2016 was the year the sakuga cartel enacted their sinister plan of world domination. For years, they had been lying in wait, angrily debating the best Megumi Kouno cut behind closed doors. But now, they have moved out into the open. You can find these diabolical nerds in the streets, dancing around the statues of Naoko Yamada they have erected using Precure and Doremi storyboards and genga sheets. But worst of all, you can find them wherever you can find anime fans, crying over their favourite anime and arguing about pointless shit on twitter.
That’s right, any of us could be an agent for the sakuga cartel… even you or me.
This is a collaboration post with ZeroReq011 from Therefore It is. In Zero’s words, this is “somewhat of a general review, somewhat of a thematic analysis, and somewhat just two anime dorks having fun with words, roleplay, and other nerd geek weaboo stuff.” Hope you enjoy!
ZeroReq011: It’s a pseudo-harem set-up day at school. Four girls. One guy. The standout quirk of said guy is that he’s a–
Frog-kun: Zero, what are you–
ZeroReq011: INVASION BITCH
Frog-kun: O-Oh my God…
ZeroReq011: Don’t worry. She respawns.
ZeroReq011: Because chuunibyou. Chuuni. I’m practicing my chuuni impression for this piece. You like it? Come now, you know I’m not actually evil.
ZeroReq011: –ight then!
When Supernatural Battles Became Commonplace. Inou-Battle wa Nichijou-kei no Naka de.Inou-Battle for short. The one guy and four girls (okay, five girls, but her ship’s sunk pretty early on) are inexplicably granted superpowers. Naturally, they continue with their commonplace school lives.
I’m joking, of course. While I haven’t actually watched enough anime this year to string together a top 10 anime list, I did enjoy the stuff I got around to watching. I also feel that this was a productive year for me as an anime fan and for the aniblogsphere in general.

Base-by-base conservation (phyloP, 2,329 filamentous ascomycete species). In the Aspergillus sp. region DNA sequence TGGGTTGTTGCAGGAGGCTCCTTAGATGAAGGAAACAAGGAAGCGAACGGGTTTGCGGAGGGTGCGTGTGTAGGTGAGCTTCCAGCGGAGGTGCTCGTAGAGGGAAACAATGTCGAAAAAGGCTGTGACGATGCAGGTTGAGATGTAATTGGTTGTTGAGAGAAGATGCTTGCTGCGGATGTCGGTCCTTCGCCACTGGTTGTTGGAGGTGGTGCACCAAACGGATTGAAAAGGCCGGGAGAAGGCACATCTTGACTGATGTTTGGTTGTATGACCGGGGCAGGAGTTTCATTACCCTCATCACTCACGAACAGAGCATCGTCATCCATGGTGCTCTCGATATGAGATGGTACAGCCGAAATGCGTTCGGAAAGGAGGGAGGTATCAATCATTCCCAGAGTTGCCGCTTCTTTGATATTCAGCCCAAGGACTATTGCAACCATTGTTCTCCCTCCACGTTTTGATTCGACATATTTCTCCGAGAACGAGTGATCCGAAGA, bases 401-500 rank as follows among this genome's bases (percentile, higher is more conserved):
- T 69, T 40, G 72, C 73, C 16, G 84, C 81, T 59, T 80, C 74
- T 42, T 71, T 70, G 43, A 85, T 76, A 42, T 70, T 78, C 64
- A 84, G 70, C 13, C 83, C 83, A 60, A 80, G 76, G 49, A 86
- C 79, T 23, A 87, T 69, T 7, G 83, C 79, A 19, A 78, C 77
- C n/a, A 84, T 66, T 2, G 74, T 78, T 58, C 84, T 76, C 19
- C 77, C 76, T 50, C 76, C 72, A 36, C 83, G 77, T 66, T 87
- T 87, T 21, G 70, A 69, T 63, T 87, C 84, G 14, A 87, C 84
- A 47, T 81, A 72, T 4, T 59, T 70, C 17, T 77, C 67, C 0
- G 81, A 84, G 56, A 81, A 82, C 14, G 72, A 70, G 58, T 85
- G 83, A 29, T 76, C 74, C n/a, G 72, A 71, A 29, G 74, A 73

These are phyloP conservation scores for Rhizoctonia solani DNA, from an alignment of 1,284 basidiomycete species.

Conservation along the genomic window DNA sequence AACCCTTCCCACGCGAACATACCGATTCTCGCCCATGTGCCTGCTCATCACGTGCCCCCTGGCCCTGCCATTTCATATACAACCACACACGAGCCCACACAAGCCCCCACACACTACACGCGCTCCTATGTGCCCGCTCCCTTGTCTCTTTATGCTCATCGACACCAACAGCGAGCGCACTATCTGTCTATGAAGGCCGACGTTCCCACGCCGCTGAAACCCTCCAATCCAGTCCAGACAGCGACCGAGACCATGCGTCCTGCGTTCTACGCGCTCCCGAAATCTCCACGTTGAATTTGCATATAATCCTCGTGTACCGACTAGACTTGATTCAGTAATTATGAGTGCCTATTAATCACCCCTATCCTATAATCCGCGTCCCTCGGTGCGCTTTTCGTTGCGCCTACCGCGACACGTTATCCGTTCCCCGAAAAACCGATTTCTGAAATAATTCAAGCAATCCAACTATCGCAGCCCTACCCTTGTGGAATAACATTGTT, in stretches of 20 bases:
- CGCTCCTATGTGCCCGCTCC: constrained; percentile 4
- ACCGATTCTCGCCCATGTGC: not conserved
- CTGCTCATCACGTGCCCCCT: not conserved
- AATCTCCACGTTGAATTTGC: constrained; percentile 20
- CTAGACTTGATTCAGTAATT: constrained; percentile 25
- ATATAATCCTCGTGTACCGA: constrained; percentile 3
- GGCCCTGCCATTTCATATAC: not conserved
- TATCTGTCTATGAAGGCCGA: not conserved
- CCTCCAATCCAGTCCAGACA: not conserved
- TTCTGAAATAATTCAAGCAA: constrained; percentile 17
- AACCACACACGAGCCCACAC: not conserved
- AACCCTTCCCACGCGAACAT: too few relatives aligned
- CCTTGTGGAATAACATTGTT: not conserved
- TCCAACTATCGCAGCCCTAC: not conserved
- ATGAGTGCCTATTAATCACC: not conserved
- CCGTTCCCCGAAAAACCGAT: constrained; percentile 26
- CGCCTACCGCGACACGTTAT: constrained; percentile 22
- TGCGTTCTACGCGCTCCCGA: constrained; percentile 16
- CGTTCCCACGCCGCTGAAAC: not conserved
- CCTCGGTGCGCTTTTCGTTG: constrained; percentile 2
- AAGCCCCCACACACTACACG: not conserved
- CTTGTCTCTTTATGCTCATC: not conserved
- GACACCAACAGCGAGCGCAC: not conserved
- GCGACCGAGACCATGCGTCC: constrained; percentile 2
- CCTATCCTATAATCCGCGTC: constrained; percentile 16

Time for the highlights!
I don’t know about you guys, but I normally find chuuni characters kind of obnoxious. You know the ones. They just go on and on with their delusions in a way that the anime generally tries to make seem quirky but ends up making you wonder if they need psychological help.
My discomfort with the chuunibyou archetype stems not from any particular dislike of juvenile fantasies (I mean, hell, aren’t we all chuunis on the inside?) but from anime’s general obsession with glorifying some pretty gross antisocial behaviour. To date, I still haven’t seen an anime that has dealt with chuunibyou in a way that has fully satisfied me. Chuunibyou Demo Koi ga Shitai! managed to successfully walk the tightrope between empathising with chuunibyou and romanticising it, but it lost all of its balance in its disastrous second season. Aura by Romeo Tanaka attempted to portray chuunibyou in a more serious, dramatic light, but its themes were unambitious: at its core it was simply a “nerds being bullied” story.
So admittedly, my hurdle for a “good chuuni character” is not very high. Inou Battle is far from perfect, but it did manage to pleasantly surprise me in quite a few ways. It’s just a little bit more sensitive, a little bit more intelligent, a little bit more polished than the norm. I also feel like it manages to approach chuunibyou from a number of different angles and that it takes full advantage of its seemingly generic setup.